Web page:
– I absolutely love that, I’ve never tried that in my life. I’m going to go try that.

 

– I don’t know if the McDonald’s app would have quite the same.

 

– Yeah. I mean, I’m a total marketing geek, there’s nothing that excites me more in kind of new campaigns going live. So I’m kind of with you in that Katy, I think I’m total obsessive of what campaigns are going live. I’m looking at pretty much every comment as they come in. So my data usage is pretty awful when campaigns can go live I just really what most of the time, thankfully I’m just excited about what lands, I guess if you’re at that balance of being too anxious you’ve got to ask yourself, is what you’re doing the right thing, it shouldn’t cause you major anxiety, excitement anxiety is probably a fine balance on that one but I think that the thing, the mantra for me is when we’ve had this kind of situation before is if I can get in the lift and the CEO the next day and he tells me what a car crash that kind of was and I have a reason why we did it, which is pretty clear, then nobody can really have a go at you and stuff and that’s really important. So as long as you kind of got a bit of a defendable position as to why then that’s all right, I always do. I do it, but still sadly do a bit of a mates test quite a lot, I stick stuff, if I think it’s a wee bit dodgy, I stick in front of a couple of mates and get their opinion, they’ll be brutally honest with you. Not what your team or anybody else your agencies wants you to hear. So, that’s a pretty simple exercise for me. They’ll definitely tell me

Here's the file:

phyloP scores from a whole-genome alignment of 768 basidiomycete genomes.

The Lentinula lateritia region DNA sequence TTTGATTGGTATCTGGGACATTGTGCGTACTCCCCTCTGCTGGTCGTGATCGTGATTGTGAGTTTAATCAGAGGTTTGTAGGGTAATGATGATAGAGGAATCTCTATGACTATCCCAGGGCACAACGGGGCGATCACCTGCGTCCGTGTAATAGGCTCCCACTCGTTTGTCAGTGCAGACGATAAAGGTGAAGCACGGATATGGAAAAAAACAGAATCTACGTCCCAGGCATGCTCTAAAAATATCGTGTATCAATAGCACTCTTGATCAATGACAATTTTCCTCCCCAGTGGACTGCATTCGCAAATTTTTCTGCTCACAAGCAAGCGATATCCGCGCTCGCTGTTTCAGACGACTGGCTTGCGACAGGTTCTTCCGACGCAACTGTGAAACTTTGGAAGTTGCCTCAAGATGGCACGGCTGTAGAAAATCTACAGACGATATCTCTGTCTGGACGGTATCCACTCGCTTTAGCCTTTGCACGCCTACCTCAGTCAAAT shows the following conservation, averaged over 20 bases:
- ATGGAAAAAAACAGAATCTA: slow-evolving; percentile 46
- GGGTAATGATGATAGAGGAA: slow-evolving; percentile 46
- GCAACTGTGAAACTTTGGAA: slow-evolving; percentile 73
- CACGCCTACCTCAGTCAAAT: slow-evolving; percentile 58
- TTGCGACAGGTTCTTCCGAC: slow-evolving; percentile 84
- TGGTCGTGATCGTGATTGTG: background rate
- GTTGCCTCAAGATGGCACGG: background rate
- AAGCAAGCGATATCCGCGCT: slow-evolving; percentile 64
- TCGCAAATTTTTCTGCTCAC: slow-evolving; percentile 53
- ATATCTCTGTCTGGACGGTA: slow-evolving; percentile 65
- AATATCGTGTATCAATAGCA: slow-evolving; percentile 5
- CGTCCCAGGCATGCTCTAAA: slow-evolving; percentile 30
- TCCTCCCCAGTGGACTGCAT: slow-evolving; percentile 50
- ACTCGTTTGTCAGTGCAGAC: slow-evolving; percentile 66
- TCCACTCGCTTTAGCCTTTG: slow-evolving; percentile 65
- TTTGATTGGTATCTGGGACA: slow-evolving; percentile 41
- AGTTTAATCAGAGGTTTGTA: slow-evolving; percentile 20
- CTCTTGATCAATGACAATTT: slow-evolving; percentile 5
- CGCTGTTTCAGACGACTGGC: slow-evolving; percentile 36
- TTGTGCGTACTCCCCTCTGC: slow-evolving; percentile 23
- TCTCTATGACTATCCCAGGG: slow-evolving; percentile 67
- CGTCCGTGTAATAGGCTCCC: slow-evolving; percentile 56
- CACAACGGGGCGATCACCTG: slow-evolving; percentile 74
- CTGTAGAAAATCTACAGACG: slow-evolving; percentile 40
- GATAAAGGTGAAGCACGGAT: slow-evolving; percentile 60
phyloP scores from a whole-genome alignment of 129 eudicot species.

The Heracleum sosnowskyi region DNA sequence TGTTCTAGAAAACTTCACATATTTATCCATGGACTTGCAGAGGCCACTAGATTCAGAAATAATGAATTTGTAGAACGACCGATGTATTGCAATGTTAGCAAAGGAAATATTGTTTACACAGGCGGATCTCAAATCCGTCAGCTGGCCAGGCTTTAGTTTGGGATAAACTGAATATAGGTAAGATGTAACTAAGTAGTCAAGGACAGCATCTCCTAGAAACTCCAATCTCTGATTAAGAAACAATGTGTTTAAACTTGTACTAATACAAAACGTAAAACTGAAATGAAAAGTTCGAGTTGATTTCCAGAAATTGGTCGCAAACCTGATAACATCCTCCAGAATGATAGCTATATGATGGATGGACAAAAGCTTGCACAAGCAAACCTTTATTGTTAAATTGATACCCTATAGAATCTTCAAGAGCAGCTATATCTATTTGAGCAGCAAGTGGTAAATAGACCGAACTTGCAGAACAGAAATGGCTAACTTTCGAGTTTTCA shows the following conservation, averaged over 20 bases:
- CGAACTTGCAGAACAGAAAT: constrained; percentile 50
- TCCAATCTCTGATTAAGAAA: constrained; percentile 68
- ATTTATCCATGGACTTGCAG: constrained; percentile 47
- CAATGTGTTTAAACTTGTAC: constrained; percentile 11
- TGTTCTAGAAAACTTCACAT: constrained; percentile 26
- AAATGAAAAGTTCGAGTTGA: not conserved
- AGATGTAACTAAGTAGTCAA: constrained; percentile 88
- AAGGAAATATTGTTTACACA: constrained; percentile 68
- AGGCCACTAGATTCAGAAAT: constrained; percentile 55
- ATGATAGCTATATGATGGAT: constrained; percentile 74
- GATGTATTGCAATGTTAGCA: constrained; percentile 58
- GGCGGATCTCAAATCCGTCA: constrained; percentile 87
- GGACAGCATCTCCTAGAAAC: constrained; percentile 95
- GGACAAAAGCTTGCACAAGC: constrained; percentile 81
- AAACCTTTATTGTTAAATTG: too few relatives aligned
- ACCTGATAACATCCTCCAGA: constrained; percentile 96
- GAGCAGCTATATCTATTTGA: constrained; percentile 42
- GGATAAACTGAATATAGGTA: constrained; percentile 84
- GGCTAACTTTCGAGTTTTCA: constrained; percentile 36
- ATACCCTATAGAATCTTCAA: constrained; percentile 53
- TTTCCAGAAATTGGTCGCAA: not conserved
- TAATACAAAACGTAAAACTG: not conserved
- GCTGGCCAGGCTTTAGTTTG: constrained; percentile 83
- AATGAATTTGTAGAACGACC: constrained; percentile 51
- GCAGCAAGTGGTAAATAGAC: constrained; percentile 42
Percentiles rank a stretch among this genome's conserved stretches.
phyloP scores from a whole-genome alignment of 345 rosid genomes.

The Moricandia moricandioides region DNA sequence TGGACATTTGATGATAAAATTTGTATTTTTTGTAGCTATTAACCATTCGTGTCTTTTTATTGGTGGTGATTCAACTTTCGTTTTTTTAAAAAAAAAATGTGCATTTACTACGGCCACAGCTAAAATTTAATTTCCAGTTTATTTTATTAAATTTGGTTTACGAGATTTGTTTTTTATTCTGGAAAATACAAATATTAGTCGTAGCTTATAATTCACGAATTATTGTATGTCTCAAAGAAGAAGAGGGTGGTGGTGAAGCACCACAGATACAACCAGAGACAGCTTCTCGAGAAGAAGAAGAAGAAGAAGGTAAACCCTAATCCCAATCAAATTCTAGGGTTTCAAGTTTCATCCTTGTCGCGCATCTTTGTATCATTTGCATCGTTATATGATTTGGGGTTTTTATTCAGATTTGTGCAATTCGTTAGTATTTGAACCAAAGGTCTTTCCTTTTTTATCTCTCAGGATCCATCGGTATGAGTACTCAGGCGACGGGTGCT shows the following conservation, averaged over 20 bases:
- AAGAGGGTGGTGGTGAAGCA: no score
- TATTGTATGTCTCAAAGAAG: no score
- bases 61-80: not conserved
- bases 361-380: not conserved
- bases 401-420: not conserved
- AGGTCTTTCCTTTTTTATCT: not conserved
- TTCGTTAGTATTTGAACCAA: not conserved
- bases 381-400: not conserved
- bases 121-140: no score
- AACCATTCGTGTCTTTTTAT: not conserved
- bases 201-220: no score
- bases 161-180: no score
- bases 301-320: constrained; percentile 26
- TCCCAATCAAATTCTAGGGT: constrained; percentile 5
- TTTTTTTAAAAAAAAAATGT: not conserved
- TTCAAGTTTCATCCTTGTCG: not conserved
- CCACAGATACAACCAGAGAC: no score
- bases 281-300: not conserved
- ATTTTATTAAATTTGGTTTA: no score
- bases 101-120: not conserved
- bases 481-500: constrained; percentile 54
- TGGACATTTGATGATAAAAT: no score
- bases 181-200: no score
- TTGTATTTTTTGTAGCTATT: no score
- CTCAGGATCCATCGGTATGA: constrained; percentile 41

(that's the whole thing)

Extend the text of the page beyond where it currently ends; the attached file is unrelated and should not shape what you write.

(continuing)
– I’m with you. I do the same, whenever I’m a bit anxious, whenever we do anything for immediate future, I run it past my kids because they’re in their mid twenties. And I need someone to sense check that old eenie here   has actually not completely become, the really embarrassing dancing dad somewhere, so it’s just, I’m with you, I think it’s a really, I think what really sums it up for me, Karl what you said at the beginning, if you don’t feel the anxiety then have you been bold enough? And then what Laura said, which is someone is in your head you have the rationale and the robustness that sits behind these and I think this is very crucial because for many brands now they are going to have to take this step into being more of themselves. They’re going to have to be more of their personality because that is what we want as consumers. We want that authenticity, we want real brands. We want you to be your inside outside self and that means that you’re going to have to take some very brave steps and that is going to build with it some anxiety for those that are in charge.